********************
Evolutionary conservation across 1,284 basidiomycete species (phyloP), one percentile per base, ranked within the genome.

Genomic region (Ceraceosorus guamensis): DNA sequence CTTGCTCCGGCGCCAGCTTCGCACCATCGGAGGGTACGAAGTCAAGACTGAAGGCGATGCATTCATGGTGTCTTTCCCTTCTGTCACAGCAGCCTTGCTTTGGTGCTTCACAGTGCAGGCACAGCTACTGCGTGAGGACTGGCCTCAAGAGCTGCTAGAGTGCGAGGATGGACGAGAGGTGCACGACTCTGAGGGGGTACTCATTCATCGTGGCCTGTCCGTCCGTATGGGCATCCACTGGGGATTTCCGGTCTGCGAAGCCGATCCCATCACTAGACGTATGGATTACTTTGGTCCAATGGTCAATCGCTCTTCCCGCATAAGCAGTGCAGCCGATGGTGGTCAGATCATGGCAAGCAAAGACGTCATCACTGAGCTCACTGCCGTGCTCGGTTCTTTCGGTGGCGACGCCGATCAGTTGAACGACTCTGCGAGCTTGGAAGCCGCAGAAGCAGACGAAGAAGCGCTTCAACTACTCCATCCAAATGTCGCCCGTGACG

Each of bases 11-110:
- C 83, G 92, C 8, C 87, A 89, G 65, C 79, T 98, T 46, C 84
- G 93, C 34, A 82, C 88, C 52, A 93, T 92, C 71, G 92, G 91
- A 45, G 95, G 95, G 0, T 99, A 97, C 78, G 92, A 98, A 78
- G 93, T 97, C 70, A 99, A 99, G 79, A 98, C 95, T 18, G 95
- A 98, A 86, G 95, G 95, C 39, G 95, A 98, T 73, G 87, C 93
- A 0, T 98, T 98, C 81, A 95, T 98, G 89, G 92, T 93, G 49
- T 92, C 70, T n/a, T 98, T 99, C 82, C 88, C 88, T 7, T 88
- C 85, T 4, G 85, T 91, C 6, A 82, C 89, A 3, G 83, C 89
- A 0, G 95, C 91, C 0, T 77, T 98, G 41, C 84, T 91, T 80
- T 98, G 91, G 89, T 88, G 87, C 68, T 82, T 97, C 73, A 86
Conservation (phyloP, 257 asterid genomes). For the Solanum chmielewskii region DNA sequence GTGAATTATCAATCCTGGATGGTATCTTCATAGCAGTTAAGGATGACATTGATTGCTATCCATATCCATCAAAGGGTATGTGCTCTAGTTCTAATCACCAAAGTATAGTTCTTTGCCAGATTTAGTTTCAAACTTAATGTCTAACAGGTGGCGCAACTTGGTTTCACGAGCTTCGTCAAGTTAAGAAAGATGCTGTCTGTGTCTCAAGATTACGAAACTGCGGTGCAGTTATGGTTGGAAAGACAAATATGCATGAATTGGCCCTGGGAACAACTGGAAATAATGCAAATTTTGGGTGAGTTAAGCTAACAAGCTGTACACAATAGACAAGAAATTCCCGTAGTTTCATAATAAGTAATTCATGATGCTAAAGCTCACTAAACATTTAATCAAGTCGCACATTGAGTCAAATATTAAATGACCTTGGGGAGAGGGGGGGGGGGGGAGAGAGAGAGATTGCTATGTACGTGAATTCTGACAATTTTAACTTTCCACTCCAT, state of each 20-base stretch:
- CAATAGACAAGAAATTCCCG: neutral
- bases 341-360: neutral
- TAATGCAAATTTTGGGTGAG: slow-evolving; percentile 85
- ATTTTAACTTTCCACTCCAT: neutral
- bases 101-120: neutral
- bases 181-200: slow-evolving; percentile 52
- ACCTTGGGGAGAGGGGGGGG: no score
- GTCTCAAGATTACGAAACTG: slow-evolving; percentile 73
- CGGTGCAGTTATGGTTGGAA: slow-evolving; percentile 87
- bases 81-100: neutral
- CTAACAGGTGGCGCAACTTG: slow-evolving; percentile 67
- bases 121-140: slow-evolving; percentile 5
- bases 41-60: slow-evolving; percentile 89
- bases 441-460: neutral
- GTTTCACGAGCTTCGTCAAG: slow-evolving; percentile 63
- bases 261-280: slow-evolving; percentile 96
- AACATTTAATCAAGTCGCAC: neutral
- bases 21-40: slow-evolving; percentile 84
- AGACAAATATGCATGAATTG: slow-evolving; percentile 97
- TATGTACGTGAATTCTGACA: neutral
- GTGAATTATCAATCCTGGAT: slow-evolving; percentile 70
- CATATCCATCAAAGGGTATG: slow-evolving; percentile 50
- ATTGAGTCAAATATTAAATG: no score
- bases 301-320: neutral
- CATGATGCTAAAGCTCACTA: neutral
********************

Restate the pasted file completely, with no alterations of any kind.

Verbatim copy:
Evolutionary conservation across 1,284 basidiomycete species (phyloP), one percentile per base, ranked within the genome.

Genomic region (Ceraceosorus guamensis): DNA sequence CTTGCTCCGGCGCCAGCTTCGCACCATCGGAGGGTACGAAGTCAAGACTGAAGGCGATGCATTCATGGTGTCTTTCCCTTCTGTCACAGCAGCCTTGCTTTGGTGCTTCACAGTGCAGGCACAGCTACTGCGTGAGGACTGGCCTCAAGAGCTGCTAGAGTGCGAGGATGGACGAGAGGTGCACGACTCTGAGGGGGTACTCATTCATCGTGGCCTGTCCGTCCGTATGGGCATCCACTGGGGATTTCCGGTCTGCGAAGCCGATCCCATCACTAGACGTATGGATTACTTTGGTCCAATGGTCAATCGCTCTTCCCGCATAAGCAGTGCAGCCGATGGTGGTCAGATCATGGCAAGCAAAGACGTCATCACTGAGCTCACTGCCGTGCTCGGTTCTTTCGGTGGCGACGCCGATCAGTTGAACGACTCTGCGAGCTTGGAAGCCGCAGAAGCAGACGAAGAAGCGCTTCAACTACTCCATCCAAATGTCGCCCGTGACG

Each of bases 11-110:
- C 83, G 92, C 8, C 87, A 89, G 65, C 79, T 98, T 46, C 84
- G 93, C 34, A 82, C 88, C 52, A 93, T 92, C 71, G 92, G 91
- A 45, G 95, G 95, G 0, T 99, A 97, C 78, G 92, A 98, A 78
- G 93, T 97, C 70, A 99, A 99, G 79, A 98, C 95, T 18, G 95
- A 98, A 86, G 95, G 95, C 39, G 95, A 98, T 73, G 87, C 93
- A 0, T 98, T 98, C 81, A 95, T 98, G 89, G 92, T 93, G 49
- T 92, C 70, T n/a, T 98, T 99, C 82, C 88, C 88, T 7, T 88
- C 85, T 4, G 85, T 91, C 6, A 82, C 89, A 3, G 83, C 89
- A 0, G 95, C 91, C 0, T 77, T 98, G 41, C 84, T 91, T 80
- T 98, G 91, G 89, T 88, G 87, C 68, T 82, T 97, C 73, A 86
Conservation (phyloP, 257 asterid genomes). For the Solanum chmielewskii region DNA sequence GTGAATTATCAATCCTGGATGGTATCTTCATAGCAGTTAAGGATGACATTGATTGCTATCCATATCCATCAAAGGGTATGTGCTCTAGTTCTAATCACCAAAGTATAGTTCTTTGCCAGATTTAGTTTCAAACTTAATGTCTAACAGGTGGCGCAACTTGGTTTCACGAGCTTCGTCAAGTTAAGAAAGATGCTGTCTGTGTCTCAAGATTACGAAACTGCGGTGCAGTTATGGTTGGAAAGACAAATATGCATGAATTGGCCCTGGGAACAACTGGAAATAATGCAAATTTTGGGTGAGTTAAGCTAACAAGCTGTACACAATAGACAAGAAATTCCCGTAGTTTCATAATAAGTAATTCATGATGCTAAAGCTCACTAAACATTTAATCAAGTCGCACATTGAGTCAAATATTAAATGACCTTGGGGAGAGGGGGGGGGGGGGAGAGAGAGAGATTGCTATGTACGTGAATTCTGACAATTTTAACTTTCCACTCCAT, state of each 20-base stretch:
- CAATAGACAAGAAATTCCCG: neutral
- bases 341-360: neutral
- TAATGCAAATTTTGGGTGAG: slow-evolving; percentile 85
- ATTTTAACTTTCCACTCCAT: neutral
- bases 101-120: neutral
- bases 181-200: slow-evolving; percentile 52
- ACCTTGGGGAGAGGGGGGGG: no score
- GTCTCAAGATTACGAAACTG: slow-evolving; percentile 73
- CGGTGCAGTTATGGTTGGAA: slow-evolving; percentile 87
- bases 81-100: neutral
- CTAACAGGTGGCGCAACTTG: slow-evolving; percentile 67
- bases 121-140: slow-evolving; percentile 5
- bases 41-60: slow-evolving; percentile 89
- bases 441-460: neutral
- GTTTCACGAGCTTCGTCAAG: slow-evolving; percentile 63
- bases 261-280: slow-evolving; percentile 96
- AACATTTAATCAAGTCGCAC: neutral
- bases 21-40: slow-evolving; percentile 84
- AGACAAATATGCATGAATTG: slow-evolving; percentile 97
- TATGTACGTGAATTCTGACA: neutral
- GTGAATTATCAATCCTGGAT: slow-evolving; percentile 70
- CATATCCATCAAAGGGTATG: slow-evolving; percentile 50
- ATTGAGTCAAATATTAAATG: no score
- bases 301-320: neutral
- CATGATGCTAAAGCTCACTA: neutral